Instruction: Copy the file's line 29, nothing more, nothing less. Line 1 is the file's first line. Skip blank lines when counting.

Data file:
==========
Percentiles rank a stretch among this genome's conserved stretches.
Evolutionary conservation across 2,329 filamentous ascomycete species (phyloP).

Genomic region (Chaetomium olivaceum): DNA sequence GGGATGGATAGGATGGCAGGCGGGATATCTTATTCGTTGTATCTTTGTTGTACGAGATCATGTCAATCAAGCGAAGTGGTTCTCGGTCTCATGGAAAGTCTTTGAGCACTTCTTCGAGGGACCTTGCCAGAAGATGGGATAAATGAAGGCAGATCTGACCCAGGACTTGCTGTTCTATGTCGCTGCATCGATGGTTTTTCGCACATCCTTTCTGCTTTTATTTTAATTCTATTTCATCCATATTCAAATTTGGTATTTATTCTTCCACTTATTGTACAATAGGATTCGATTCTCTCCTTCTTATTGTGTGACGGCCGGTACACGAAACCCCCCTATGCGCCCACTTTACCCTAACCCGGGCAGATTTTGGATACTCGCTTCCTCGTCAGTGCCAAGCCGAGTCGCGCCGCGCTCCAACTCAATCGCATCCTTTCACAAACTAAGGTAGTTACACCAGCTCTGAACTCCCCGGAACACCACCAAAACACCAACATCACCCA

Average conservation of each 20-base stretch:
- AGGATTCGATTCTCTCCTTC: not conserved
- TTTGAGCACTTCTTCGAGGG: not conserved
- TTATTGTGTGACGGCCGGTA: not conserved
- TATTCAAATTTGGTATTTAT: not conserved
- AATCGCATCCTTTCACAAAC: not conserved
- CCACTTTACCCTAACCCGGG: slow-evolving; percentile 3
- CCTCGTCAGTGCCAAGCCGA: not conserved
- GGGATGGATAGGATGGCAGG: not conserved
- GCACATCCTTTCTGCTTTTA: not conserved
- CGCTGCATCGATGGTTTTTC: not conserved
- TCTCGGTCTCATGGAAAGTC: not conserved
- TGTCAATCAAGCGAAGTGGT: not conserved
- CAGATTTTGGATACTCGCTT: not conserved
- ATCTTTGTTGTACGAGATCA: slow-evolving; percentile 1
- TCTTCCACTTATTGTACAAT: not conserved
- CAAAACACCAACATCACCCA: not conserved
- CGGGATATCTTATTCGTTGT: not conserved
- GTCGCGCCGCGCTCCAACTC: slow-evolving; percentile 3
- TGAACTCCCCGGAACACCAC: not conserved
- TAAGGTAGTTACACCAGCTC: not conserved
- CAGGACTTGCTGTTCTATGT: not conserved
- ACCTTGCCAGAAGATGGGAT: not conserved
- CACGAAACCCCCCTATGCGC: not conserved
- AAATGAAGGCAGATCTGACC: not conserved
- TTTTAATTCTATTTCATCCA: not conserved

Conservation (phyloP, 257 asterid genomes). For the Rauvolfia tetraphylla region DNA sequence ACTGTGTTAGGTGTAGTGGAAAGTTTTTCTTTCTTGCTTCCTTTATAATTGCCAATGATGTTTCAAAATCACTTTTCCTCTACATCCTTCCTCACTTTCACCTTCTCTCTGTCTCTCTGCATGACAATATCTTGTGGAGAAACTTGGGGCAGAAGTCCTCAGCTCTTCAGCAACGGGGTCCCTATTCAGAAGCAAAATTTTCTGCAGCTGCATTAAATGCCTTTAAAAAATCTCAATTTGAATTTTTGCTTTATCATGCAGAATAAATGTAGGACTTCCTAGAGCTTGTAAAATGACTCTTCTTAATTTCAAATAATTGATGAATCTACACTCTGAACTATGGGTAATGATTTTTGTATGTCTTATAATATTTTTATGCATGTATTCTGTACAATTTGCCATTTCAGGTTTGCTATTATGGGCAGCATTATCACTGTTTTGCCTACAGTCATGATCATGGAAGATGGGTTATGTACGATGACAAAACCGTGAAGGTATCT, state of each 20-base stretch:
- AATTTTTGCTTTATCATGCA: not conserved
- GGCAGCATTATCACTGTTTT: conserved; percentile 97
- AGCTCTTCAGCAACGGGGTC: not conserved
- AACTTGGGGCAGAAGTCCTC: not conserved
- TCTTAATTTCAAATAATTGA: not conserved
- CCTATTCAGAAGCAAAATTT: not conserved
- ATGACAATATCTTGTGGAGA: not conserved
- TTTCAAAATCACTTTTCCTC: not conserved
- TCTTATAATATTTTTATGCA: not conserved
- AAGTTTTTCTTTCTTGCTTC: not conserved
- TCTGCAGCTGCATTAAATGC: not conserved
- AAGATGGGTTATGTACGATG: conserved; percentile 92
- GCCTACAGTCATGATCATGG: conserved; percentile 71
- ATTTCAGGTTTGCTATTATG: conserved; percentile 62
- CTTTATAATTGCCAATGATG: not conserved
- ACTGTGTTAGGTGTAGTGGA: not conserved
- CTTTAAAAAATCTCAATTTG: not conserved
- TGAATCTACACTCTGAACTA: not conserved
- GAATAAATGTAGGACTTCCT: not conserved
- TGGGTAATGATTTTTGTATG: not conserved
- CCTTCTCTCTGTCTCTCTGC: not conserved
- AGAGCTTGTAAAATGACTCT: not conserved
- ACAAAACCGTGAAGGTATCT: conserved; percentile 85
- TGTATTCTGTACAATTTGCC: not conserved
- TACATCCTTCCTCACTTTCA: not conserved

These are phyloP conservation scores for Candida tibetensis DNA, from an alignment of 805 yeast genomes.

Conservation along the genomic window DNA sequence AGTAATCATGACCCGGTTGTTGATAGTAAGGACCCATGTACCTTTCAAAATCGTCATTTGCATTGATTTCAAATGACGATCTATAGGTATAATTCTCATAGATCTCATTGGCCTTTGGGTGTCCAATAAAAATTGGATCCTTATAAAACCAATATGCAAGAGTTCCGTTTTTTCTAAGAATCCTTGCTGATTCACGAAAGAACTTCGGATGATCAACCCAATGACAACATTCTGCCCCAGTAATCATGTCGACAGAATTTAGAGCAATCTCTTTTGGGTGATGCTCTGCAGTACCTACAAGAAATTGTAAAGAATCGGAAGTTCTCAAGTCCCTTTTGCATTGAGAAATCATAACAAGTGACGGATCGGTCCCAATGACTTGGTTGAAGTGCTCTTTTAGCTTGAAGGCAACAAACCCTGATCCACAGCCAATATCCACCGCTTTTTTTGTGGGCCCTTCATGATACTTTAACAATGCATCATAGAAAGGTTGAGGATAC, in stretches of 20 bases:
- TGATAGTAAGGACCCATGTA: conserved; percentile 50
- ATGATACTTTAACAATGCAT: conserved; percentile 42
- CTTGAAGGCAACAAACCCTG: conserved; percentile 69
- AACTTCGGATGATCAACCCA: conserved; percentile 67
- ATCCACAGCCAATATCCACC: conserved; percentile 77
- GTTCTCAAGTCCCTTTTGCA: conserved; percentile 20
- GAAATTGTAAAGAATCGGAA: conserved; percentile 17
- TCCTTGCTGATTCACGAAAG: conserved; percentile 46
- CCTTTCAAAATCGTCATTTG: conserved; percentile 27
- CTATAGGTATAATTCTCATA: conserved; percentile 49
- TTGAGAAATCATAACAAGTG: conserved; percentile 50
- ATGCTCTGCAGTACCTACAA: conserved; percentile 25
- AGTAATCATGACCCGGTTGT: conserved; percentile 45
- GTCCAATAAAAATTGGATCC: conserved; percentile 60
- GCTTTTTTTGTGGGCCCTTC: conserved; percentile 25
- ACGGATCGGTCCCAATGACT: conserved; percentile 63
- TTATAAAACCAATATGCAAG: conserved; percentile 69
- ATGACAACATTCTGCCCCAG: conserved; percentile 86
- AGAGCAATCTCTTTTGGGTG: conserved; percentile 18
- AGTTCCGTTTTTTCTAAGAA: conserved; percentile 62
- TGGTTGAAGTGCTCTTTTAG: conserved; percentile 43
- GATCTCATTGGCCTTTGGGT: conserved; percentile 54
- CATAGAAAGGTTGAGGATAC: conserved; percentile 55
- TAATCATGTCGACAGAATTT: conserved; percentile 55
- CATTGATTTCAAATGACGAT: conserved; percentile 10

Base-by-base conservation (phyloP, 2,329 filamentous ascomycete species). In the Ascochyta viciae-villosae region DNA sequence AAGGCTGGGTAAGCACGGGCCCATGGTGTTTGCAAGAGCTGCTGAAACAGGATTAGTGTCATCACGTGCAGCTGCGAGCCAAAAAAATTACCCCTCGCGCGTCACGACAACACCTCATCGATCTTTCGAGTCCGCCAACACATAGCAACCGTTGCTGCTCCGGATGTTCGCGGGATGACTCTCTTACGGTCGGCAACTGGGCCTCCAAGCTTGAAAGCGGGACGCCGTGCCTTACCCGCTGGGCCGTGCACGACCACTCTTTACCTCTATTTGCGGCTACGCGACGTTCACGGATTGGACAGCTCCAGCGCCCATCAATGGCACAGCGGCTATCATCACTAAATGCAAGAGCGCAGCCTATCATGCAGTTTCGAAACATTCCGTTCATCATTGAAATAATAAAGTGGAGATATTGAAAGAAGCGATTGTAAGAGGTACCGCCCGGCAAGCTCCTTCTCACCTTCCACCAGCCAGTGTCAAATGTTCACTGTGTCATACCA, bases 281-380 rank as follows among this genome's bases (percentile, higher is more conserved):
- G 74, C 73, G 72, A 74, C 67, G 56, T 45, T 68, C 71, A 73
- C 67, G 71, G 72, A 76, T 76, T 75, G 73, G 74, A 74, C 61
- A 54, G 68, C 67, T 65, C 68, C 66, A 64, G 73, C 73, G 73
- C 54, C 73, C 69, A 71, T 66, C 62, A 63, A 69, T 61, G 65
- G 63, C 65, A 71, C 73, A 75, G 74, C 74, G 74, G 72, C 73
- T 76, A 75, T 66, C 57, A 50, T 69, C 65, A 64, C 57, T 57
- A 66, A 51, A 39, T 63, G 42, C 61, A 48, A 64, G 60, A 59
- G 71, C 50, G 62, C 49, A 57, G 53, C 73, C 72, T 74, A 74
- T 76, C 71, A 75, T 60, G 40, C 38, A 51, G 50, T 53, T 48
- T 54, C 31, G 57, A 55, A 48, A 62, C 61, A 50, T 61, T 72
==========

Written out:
- TTTTAATTCTATTTCATCCA: not conserved